It's the ease of access to the drug — anyone can mix a batch from common chemicals — that makes it so insidious, he says. "If you're willing to blow up your house or burn yourself up making this stuff, you can manufacture something very potent from stuff you can buy at a Wal-Mart. You don't have to drive into a crime-depressed area and face drug dealers who might kill you. You take out the middleman."

Meth has found its way to the big cities, too, including Chicago, where police have made an increasing number of arrests and lab busts over the past two years. Gangs have started taking over the trade in some pockets of the state. And the gay and lesbian communities have suffered the effects, as it has become a craze on the party circuit.

But the small towns that dot the state remain the primary victims and the primary focus of many law enforcement efforts. And it's the border towns that get hit particularly hard when neighboring states crack down, as dealers and makers simply hop the state line to buy — or steal — the ingredients.

In addition to stealing from pharmacies, cooks raid farms for the anhydrous ammonia used on fields and then mix a batch for sale here or in their home states. Recognizing this, Illinois lawmakers last year approved the new law, which they expected would discourage border crossings and make it so difficult for makers of the drug that the problem would simply start to fade.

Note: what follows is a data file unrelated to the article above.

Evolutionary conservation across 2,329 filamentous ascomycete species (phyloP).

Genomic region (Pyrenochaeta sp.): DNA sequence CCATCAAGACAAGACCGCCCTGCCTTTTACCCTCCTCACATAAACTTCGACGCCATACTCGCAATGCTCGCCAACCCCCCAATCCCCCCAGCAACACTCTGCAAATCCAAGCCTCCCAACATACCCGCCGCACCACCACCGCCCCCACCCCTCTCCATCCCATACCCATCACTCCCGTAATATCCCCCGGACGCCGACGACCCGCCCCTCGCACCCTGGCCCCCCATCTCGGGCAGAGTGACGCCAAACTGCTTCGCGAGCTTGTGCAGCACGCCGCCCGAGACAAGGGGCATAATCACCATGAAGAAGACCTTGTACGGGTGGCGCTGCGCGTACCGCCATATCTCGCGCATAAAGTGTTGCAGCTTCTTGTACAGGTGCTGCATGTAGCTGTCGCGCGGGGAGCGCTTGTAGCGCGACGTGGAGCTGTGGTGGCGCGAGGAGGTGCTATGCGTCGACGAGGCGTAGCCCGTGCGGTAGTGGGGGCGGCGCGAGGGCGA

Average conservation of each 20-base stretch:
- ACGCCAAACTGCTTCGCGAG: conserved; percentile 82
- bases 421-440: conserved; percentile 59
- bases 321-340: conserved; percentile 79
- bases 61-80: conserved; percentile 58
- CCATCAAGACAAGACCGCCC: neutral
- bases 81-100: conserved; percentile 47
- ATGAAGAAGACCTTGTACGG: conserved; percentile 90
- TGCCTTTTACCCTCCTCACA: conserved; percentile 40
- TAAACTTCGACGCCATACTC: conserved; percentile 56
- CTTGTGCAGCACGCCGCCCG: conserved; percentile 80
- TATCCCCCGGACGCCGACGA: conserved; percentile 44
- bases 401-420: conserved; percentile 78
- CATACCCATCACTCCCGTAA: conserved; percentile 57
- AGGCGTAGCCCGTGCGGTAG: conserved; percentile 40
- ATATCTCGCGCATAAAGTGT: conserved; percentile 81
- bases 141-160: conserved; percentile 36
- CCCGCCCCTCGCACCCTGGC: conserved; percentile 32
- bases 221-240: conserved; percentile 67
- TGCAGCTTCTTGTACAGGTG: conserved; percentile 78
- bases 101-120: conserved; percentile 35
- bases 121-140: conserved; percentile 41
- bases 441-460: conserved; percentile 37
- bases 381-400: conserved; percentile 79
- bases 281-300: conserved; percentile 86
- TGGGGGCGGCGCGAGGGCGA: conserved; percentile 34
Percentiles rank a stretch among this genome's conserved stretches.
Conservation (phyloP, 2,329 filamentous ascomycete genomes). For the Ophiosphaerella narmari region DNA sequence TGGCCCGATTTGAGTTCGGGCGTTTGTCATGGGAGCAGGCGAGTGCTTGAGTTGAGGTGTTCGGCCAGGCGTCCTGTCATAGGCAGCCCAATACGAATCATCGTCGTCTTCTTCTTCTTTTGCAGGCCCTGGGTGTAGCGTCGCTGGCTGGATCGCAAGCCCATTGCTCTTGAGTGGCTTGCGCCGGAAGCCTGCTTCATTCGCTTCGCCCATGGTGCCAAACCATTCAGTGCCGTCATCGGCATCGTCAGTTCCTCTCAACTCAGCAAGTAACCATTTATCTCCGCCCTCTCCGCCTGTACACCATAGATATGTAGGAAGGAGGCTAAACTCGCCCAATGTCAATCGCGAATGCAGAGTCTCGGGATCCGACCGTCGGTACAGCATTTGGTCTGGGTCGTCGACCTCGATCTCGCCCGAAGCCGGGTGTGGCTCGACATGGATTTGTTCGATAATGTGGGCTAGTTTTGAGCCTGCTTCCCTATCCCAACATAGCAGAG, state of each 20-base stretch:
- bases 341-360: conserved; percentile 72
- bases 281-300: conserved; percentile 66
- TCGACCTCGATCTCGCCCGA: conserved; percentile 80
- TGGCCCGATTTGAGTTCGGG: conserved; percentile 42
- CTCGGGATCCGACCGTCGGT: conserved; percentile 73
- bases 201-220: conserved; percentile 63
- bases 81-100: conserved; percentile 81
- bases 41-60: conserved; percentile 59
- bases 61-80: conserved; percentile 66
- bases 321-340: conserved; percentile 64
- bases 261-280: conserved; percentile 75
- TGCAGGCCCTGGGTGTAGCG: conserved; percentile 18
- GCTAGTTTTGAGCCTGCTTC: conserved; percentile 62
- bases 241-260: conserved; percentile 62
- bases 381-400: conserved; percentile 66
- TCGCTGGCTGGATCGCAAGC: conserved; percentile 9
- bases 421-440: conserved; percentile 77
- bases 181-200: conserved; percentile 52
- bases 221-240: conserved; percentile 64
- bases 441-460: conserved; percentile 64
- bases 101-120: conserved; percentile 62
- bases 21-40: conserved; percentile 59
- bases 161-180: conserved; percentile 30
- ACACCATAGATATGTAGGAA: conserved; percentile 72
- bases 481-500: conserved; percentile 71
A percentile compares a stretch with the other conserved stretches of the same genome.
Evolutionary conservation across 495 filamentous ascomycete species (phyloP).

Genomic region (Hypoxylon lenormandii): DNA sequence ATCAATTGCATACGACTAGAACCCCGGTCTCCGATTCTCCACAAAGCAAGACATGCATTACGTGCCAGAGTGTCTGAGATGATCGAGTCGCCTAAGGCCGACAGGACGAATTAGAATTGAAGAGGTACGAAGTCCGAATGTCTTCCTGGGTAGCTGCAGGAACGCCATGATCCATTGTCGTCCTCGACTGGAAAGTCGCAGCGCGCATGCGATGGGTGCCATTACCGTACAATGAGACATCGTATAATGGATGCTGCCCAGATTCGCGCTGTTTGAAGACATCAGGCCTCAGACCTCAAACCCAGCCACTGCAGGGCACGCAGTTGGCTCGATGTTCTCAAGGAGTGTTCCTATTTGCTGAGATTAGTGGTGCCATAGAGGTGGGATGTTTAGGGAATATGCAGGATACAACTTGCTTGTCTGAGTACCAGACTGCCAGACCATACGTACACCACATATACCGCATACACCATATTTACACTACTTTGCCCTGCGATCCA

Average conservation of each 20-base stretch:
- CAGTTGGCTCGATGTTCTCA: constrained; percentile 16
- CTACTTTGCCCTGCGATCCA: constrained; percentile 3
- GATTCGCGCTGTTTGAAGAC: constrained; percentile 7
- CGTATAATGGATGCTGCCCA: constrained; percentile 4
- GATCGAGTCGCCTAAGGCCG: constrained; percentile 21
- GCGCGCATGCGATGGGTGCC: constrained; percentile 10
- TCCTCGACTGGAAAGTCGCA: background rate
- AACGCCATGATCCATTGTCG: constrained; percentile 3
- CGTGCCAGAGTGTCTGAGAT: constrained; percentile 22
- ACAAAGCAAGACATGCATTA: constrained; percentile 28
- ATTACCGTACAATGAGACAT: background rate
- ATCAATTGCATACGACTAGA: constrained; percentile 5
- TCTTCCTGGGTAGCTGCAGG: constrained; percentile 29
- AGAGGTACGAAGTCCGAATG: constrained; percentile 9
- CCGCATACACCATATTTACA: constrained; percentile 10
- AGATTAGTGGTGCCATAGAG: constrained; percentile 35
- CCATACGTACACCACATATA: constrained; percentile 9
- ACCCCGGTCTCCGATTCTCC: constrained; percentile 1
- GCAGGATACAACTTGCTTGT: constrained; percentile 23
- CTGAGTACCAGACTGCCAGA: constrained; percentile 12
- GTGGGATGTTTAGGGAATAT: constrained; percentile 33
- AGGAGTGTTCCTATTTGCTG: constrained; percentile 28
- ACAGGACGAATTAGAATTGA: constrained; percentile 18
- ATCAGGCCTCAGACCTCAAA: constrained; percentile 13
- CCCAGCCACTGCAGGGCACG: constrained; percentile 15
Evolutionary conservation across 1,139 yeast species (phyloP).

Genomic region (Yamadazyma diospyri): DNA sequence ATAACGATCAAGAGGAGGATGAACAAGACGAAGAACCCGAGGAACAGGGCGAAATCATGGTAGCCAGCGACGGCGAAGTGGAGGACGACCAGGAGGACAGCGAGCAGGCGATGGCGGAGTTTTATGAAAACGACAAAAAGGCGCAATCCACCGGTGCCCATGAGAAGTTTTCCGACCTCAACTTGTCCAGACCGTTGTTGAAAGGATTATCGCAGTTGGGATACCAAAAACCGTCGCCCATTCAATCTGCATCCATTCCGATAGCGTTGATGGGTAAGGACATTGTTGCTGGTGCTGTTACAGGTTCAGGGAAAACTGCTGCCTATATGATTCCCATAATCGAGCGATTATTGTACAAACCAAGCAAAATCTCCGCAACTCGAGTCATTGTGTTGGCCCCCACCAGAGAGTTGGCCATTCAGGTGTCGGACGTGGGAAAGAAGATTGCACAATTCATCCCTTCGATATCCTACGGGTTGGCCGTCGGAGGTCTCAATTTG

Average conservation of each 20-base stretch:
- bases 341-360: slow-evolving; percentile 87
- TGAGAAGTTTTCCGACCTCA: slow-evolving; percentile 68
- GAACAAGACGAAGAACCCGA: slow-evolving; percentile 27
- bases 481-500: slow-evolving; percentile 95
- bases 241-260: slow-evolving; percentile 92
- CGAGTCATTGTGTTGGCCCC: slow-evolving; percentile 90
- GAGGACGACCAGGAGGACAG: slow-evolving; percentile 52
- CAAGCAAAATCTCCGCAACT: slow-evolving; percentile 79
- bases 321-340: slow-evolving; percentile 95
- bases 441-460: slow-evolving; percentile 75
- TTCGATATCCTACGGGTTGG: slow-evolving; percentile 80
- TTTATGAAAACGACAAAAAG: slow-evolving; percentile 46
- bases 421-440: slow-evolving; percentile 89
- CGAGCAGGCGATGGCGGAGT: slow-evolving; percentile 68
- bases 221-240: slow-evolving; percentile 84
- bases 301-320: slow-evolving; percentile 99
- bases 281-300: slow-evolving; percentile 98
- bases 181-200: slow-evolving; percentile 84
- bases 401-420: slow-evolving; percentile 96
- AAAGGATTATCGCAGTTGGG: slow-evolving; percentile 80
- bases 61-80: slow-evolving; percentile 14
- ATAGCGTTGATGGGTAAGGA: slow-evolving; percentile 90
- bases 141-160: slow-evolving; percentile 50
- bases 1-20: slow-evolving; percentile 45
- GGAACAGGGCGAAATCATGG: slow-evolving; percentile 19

But that hasn't been the case. In fact, staff with the attorney general's office, curious how the Illinois law was working, jumped into cars this summer and did a sweep of the state, dropping in on some 330 drug stores in dozens of cities and towns to see how pharmacists and other retailers were displaying and selling the product. The results were disturbing.

"There's a wide variety of compliance rates, no uniformity," says Cara Smith, Attorney General Madigan's policy chief, who was along for nearly every visit. "The counties that have been the hardest hit had the highest compliance rates. Peoria, Tazewell — very high. Whether we were in a Walgreens or a convenience store attached to a gas station, the clerks knew the law and were conversant in it. But as we got to Chicago and other places not as hard hit, we found retailers weren't aware of what the law was. There were violations in the display provisions, violations in the quantity being sold."